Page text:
pawed the ground and tried to back up, squeezing the cow behind him up out of the line so that she briefly had to ride him. Cursing happily, Clarence clambered up onto the chute and, cakewalking it, balancing there, he began to pound his cane against the bull's haunches. When the animal still failed to move, the old man tossed the cane aside and twisted the bull's tail brutally forward, oblivious of the fact that if he fell he could have been trampled to death. But the bull moved, tentatively, sniffing at the headgate, and finally pushed his head on through—just as it closed on him, trapping him. Immediately the Angus exploded forward, with a high keening trumpet, and there was a sound like a rifle shot as one of the railroad ties anchoring the headgate split in two, and the headgate came away, came free, still clamped on the bull's head, a hundred-pound collar of tempered steel, but apparently weightless for him, an irritant at best, a face fly. And he tried to shake it off as if it
were
a fly, whipping his head back and forth as he plunged free. With one swipe he smashed in the door and window of the veterinarian's pickup; with the next he tore up the back pasture gate and fifty feet of barbed wire. And then it seemed to get through to him that the headgate was something more than a fly, something terrible and frightening, and he began to beller wildly and to lunge about, trying to shake it off. He lowered his head and plowed the sod with it, he pawed at it, he raked it against a tree.

Behind the bull, the remaining cows and calves had thundered through the opening left by him, scattering across the pasture. And Clarence had the look of a kid at a party. On the ground now, he did a little jig in honor of the event.

“I told ya!” he yelled at Blanchard. “I told ya to have the doc bring his squeeze chute.”

Parnell nodded grimly, looking at his battered truck. “Yeah, a headgate just can't cut it with a bull. 'Specially one that big.”

Blanchard said nothing. He did not know what to say or for that matter what to do except just stand there and watch—watch a three-thousand-dollar bull not yet paid for leaping and twisting and plunging in the wooded pasture, about to destroy itself as well as anything else that got in its path. And even as Blanchard was thinking this the bull whirled and caught a young heifer with a corner of the headgate, dropping her bleating into the grass.

But if Blanchard did not know what to do, Clarence and the Parnells had no such problem. Wearily, as if he were picking up a lunch bucket and heading for a factory job, the old man got his lariat off the corral. At the same time young Parnell got one out of the pickup and started after him, toward the bull.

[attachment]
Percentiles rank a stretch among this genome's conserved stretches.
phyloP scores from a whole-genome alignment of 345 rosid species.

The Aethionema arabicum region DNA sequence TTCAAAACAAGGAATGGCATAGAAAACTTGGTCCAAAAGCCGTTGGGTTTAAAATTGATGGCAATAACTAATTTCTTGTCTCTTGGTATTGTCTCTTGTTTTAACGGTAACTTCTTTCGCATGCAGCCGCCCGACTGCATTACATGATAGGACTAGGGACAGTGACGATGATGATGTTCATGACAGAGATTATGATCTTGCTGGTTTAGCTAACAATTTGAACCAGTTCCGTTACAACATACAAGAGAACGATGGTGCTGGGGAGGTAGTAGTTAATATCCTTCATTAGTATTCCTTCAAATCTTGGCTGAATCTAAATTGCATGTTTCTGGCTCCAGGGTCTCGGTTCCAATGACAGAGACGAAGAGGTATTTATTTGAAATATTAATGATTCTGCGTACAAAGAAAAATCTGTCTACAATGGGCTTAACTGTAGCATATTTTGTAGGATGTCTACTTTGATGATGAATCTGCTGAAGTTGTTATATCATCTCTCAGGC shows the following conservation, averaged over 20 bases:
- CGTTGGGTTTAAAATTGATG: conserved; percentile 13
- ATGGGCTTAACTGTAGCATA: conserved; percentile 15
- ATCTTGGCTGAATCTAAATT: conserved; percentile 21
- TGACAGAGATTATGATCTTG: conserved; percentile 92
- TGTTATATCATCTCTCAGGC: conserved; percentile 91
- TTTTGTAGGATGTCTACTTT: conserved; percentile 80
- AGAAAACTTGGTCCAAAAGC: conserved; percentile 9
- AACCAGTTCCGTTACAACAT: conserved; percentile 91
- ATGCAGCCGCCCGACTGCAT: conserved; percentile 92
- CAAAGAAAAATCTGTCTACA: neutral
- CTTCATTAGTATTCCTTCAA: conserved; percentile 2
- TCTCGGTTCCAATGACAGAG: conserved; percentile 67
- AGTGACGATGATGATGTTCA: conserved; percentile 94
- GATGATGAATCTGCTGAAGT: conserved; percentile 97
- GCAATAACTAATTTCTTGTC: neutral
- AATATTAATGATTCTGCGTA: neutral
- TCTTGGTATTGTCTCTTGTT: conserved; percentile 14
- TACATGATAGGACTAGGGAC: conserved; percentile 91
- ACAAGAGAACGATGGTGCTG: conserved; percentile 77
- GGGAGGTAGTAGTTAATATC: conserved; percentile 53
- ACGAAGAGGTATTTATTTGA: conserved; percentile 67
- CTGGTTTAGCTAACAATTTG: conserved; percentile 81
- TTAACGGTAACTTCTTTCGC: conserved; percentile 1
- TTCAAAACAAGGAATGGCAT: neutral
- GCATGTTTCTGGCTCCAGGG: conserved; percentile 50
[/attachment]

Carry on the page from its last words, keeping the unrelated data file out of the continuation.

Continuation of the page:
“Now hold on,” Blanchard cautioned. “You can't do that. You'll get yourselves killed.”

Clarence and the youth ignored him. Parnell meanwhile was filling one of his gun syringes with a cloudy liquid.

“We get him still for a minute, I'll shoot him up with this,” he said. “Thorazine. Maybe calm him down enough to get the blood sample.”

In his four years of ranching Blanchard had seen much and learned much, but this still struck him as incredible, a pair of little men with ropes heading out to subdue a two-thousand-pound bull on open ground, while a third prepared to draw his blood, just as if they still had the animal immured in the chute. But Blanchard also knew he had no choice finally except to go along with them and share their madness, for it was his ranch, his bull. So he found himself falling in with them as they moved toward the animal, exposing himself to the same danger as they were, though with the difference that he would not be able to do anything to end that danger. A lariat to him was still just a rope, a stiff and unwieldy length of rope.

The pasture, only ten acres square, was more a holding lot than anything else, used mainly for moving the various groups
of cattle back and forth between the four large pastures. As such, Blanchard had left it “unimproved,” still in native grass and covered with cedar, hickory, and white oak, with a small pond near its center—a peaceful and beautiful place where Tommy daily played his child's games. Now, though, it was more like a battlefield as the bull raged and trumpeted through the brush, breaking saplings and thudding into trees, gouging and tearing them with the headgate, pawing the ground up into geysers of dirt and rock and grass.